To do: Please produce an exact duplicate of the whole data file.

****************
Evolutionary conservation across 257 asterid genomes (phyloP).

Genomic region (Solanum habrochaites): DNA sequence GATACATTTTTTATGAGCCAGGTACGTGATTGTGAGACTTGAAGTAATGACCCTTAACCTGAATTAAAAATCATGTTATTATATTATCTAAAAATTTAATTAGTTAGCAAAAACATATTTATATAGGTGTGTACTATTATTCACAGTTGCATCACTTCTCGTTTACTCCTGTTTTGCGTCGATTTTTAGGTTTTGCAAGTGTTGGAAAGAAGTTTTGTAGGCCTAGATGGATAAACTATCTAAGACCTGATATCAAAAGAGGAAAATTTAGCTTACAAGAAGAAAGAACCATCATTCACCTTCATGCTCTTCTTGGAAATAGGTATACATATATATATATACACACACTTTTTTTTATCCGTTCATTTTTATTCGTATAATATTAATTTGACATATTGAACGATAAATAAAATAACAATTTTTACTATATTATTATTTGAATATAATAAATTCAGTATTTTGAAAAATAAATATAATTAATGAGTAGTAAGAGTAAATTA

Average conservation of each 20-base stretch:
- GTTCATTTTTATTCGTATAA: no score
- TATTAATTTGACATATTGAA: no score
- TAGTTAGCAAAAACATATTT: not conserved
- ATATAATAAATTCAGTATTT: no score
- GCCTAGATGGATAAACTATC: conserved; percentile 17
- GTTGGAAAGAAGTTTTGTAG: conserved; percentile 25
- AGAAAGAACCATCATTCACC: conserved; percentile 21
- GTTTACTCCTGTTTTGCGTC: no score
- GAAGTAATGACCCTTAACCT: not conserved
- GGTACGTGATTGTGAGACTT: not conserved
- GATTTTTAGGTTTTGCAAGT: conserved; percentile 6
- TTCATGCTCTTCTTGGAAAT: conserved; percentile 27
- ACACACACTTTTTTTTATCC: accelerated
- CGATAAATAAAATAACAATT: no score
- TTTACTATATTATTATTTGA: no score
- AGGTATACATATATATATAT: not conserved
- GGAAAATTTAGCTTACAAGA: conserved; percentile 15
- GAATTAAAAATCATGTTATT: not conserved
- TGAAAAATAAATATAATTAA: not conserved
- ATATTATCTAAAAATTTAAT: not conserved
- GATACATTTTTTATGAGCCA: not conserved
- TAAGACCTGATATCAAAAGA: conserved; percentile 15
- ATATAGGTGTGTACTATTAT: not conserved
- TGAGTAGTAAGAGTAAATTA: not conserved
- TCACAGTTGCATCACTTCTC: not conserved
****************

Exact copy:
Evolutionary conservation across 257 asterid genomes (phyloP).

Genomic region (Solanum habrochaites): DNA sequence GATACATTTTTTATGAGCCAGGTACGTGATTGTGAGACTTGAAGTAATGACCCTTAACCTGAATTAAAAATCATGTTATTATATTATCTAAAAATTTAATTAGTTAGCAAAAACATATTTATATAGGTGTGTACTATTATTCACAGTTGCATCACTTCTCGTTTACTCCTGTTTTGCGTCGATTTTTAGGTTTTGCAAGTGTTGGAAAGAAGTTTTGTAGGCCTAGATGGATAAACTATCTAAGACCTGATATCAAAAGAGGAAAATTTAGCTTACAAGAAGAAAGAACCATCATTCACCTTCATGCTCTTCTTGGAAATAGGTATACATATATATATATACACACACTTTTTTTTATCCGTTCATTTTTATTCGTATAATATTAATTTGACATATTGAACGATAAATAAAATAACAATTTTTACTATATTATTATTTGAATATAATAAATTCAGTATTTTGAAAAATAAATATAATTAATGAGTAGTAAGAGTAAATTA

Average conservation of each 20-base stretch:
- GTTCATTTTTATTCGTATAA: no score
- TATTAATTTGACATATTGAA: no score
- TAGTTAGCAAAAACATATTT: not conserved
- ATATAATAAATTCAGTATTT: no score
- GCCTAGATGGATAAACTATC: conserved; percentile 17
- GTTGGAAAGAAGTTTTGTAG: conserved; percentile 25
- AGAAAGAACCATCATTCACC: conserved; percentile 21
- GTTTACTCCTGTTTTGCGTC: no score
- GAAGTAATGACCCTTAACCT: not conserved
- GGTACGTGATTGTGAGACTT: not conserved
- GATTTTTAGGTTTTGCAAGT: conserved; percentile 6
- TTCATGCTCTTCTTGGAAAT: conserved; percentile 27
- ACACACACTTTTTTTTATCC: accelerated
- CGATAAATAAAATAACAATT: no score
- TTTACTATATTATTATTTGA: no score
- AGGTATACATATATATATAT: not conserved
- GGAAAATTTAGCTTACAAGA: conserved; percentile 15
- GAATTAAAAATCATGTTATT: not conserved
- TGAAAAATAAATATAATTAA: not conserved
- ATATTATCTAAAAATTTAAT: not conserved
- GATACATTTTTTATGAGCCA: not conserved
- TAAGACCTGATATCAAAAGA: conserved; percentile 15
- ATATAGGTGTGTACTATTAT: not conserved
- TGAGTAGTAAGAGTAAATTA: not conserved
- TCACAGTTGCATCACTTCTC: not conserved